IMDC Research Symposium
The Intelligent Mobility Design Centre (IMDC) hosted their pioneering event cross-college symposium Transformation: arts, cities, mobility, products, services, technology on the 4 July 2019 at the RCA. The programme was divided into three sessions, each focused on one of the key topics: Transforming Cities and Society, Transforming Creativity and Practice and Transforming Mobility and Technology. The aim of the symposium was to facilitate debate and discussion on these themes at this crucial time in multiple disciplinary approach. It brought together a wide range of speakers and an audience from various fields of design, art, science and industry.
Dr Jiayu Wu, Senior Research Fellow at IMDC, introduced the event by saying that the team at IMDC felt there was a need to have discussions with researchers and experts from all sectors to identify exciting new approaches for current and future mobility issues. She hoped the symposium would facilitate such conversations as well as future collaborations.
Professor Dale Harrow, chair of the IMDC, gave the opening talk in which he described the IMDC as a multidisciplinary research centre that brings together vehicle design, service design, engineering, experience design, architecture, product design, materials, graphics, visual communications, UX & UI and system design. He explained that in tackling the three main issues today: Energy, Environment and Emissions, we are seeing new vehicle typologies which bring different challenges, issues and problems and sometimes unintended consequences. He spoke about human centred design and how design must be taken to people, suggesting that we are at a point where, mobility is part of a grander project around city design and the development of the city. Inseparable from its environment, future mobility will change the relationship we have with our cities and suburbs, with our homes, work and play. How do we plan a city with this idea of flexible mobility, he questioned? He showed the projects that the IMDC had and has been developing including London Taxi, Emergency Ambulance, GATEway, Emotional Tech, Future Luxury and Joyful Journey.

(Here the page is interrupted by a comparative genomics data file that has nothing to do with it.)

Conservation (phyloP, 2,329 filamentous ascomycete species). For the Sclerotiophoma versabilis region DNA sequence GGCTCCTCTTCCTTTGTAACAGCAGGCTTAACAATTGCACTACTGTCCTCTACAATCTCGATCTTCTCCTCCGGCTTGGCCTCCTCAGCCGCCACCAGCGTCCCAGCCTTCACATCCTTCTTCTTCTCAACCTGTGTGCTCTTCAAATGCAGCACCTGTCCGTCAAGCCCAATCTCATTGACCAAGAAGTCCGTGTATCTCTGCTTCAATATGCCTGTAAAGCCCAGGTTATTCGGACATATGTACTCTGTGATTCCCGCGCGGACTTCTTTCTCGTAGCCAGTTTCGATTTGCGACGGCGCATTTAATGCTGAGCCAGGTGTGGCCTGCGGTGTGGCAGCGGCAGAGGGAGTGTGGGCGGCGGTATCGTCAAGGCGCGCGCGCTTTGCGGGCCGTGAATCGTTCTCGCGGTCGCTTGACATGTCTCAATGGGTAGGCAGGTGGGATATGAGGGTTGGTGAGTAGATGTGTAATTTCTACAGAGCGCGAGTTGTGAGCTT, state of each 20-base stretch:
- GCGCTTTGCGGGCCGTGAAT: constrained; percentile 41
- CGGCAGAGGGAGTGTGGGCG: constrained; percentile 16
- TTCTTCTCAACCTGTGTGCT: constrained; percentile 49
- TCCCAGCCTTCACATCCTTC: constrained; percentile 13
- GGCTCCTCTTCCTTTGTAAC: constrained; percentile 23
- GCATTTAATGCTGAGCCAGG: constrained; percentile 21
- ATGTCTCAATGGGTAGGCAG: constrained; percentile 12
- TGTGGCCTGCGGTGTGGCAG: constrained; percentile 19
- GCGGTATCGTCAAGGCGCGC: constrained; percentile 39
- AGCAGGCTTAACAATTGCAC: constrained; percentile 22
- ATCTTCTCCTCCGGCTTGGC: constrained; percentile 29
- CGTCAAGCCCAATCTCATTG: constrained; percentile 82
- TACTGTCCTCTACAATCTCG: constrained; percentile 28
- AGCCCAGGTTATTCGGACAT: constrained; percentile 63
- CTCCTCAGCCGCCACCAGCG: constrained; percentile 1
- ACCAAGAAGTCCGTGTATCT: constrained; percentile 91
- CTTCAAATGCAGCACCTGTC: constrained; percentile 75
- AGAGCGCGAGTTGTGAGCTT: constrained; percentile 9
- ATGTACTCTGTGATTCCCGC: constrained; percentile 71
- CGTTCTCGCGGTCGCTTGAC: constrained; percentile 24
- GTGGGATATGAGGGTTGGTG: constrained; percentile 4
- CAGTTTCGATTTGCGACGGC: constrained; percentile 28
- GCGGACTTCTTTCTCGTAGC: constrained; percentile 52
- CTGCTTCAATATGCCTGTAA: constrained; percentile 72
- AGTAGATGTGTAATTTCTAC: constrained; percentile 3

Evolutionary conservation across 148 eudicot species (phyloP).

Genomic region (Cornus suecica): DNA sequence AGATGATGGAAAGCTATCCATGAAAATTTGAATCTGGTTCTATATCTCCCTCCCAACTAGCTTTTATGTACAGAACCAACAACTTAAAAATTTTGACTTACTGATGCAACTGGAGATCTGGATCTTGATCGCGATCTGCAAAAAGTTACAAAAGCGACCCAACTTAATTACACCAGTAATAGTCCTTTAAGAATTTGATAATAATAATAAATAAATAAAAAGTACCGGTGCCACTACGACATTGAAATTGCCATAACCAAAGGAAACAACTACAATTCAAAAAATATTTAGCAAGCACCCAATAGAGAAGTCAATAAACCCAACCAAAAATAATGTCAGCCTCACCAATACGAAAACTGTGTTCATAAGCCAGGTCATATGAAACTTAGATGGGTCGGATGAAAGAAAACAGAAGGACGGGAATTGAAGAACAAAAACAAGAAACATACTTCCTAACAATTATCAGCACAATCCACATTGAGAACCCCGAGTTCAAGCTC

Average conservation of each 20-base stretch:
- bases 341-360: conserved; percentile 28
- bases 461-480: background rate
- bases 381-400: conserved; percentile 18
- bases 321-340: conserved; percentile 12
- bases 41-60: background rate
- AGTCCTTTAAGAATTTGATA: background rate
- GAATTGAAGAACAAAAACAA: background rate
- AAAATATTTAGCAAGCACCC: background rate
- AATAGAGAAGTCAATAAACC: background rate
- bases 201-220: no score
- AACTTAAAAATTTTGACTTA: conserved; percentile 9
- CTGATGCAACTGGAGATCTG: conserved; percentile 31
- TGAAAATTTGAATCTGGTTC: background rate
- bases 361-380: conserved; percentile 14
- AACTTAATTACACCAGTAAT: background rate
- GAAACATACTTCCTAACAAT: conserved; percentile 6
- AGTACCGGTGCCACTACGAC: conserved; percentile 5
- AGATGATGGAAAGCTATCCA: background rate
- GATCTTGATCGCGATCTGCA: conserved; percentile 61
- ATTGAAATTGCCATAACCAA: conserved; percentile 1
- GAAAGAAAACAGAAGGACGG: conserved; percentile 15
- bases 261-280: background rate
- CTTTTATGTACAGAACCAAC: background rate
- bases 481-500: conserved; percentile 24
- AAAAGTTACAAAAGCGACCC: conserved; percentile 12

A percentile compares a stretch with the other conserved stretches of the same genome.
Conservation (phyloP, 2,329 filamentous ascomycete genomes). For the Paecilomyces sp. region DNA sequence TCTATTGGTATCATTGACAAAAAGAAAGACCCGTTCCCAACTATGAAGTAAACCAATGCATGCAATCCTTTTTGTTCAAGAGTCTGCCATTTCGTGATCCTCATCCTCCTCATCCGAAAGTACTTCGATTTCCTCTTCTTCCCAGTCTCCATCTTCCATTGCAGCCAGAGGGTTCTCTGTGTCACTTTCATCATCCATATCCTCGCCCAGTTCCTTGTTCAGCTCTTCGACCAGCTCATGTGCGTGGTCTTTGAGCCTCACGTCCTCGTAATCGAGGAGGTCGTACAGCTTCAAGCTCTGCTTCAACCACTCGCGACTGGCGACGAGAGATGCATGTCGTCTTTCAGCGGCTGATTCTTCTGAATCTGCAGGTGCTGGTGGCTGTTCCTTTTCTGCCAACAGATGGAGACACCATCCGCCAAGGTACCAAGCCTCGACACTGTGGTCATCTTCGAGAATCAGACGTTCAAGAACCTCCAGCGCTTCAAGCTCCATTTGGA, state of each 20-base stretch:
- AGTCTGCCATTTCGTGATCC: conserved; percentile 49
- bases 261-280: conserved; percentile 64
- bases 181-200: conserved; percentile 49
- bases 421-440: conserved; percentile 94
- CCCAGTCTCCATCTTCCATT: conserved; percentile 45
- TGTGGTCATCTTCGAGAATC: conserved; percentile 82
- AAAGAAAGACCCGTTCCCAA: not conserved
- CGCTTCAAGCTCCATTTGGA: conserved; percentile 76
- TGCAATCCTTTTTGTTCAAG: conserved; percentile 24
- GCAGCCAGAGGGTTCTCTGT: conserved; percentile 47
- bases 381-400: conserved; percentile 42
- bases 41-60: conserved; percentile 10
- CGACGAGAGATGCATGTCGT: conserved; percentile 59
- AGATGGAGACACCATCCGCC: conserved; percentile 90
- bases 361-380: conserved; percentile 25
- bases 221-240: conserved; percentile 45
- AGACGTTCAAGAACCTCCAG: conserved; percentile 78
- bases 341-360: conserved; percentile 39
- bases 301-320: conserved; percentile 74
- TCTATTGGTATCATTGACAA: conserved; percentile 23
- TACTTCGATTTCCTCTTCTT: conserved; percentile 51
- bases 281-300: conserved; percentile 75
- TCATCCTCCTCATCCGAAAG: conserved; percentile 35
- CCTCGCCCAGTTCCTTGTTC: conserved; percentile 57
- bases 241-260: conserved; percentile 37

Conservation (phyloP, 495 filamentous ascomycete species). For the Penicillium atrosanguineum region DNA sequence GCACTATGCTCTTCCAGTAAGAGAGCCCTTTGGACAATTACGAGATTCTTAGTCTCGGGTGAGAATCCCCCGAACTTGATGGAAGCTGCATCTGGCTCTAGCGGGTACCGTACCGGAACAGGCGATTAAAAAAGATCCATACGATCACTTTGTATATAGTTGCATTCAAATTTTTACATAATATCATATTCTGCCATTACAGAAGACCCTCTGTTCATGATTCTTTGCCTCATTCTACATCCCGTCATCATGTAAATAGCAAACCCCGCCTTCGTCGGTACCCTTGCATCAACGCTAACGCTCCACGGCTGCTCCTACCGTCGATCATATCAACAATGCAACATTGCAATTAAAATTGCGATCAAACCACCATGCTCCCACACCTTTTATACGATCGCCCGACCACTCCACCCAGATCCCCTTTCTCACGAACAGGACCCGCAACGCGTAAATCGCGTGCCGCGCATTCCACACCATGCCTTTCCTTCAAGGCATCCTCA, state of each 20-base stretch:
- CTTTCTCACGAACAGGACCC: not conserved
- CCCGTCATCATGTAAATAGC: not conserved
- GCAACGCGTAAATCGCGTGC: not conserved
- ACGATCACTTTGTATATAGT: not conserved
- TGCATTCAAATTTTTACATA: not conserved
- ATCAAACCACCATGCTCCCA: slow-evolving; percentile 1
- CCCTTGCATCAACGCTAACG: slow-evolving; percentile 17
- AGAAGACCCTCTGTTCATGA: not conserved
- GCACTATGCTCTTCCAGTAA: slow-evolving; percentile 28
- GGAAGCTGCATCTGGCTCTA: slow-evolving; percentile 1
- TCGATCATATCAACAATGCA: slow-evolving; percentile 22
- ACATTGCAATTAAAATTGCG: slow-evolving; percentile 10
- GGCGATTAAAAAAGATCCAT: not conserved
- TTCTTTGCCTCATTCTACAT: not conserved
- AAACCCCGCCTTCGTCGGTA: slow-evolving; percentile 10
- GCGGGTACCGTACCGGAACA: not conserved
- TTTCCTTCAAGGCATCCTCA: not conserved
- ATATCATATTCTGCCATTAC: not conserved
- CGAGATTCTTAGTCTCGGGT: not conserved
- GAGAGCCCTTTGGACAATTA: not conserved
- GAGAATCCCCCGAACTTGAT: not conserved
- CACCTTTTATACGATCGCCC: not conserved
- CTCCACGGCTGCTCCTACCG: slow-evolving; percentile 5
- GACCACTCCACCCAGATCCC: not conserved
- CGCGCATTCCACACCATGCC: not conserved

Here are highlights from the symposium: you can find the full talks and guest interviews in our archive videos and summary film – scroll through the video carousel at the top of this page.
- Founder of MindRheo, Dr Melanie Flory’s presented Brains in the City: Neuroscience and Urban Design, during which she spoke of the impact the city, its architecture and traffic are having on our brains. Dr Flory stated that architects and urban planners have a big role to play in how to design in a way that does not cause stress. Designers, scientists, sociologists, artists and city dwellers should work together to develop innovative and multidisciplinary collaborations that address the quality of human life in symbiosis with ecosystems to design cities.
- Rebecca Heald, Tutor in Curatorial Practice at the RCA, presented on the curator’s role in shaping city spaces asks what art and artists can do for a city drawing on active curatorial experiences of working at Art on the Underground. Her projects raised questions about best practice, the changing nature of public space, sustainability, and why do these kinds of projects at all?
- Looking at nature to inform design, Senior Tutor of Intelligent Mobility at the RCA, Dr Chris Thorpe’s talk, Biophilia Futures suggested how biophilia could be applied in research terms. Will a more complete and profound understanding of the importance of nature to our wellbeing, support the evolution of biophilic design strategies along with related areas like biomimetics and circular economy – and in doing so lead to the development of holistic strategies for more healthy and sustainable urban environments.
- Pratap Bose, Head of Design at Tata Motors and an RCA alumnus, gave the presentation Connecting Aspirations through Design. As India is undergoing profound socio-economic changes the challenge is to balance the hopes and aspirations of the 1.3 billion inhabitants with the impact this has on the social and ecological balance in the country. With car ownership at 22 cars per 100 inhabitants, India will soon become the third largest automobile market in the world. Can this appetite for personal mobility be balanced with the environmental costs?
- Research project lead of the IMDC, Dan Philips, talked about Car Free London, questioning how might design and art respond to London without vehicles. As imagined, future cities are not car free as they assume autonomous vehicles, and he asked if speed and independent mobility are the answer to a good life in our future cities. He presented his recent project, Slow London, which will ask Londoners to reimagine how we use the city, how we move through the city and how art and design might help to create a more inclusive, vibrant and resilient place. He is calling for partners and sponsors from relevant sectors to help initiate the project.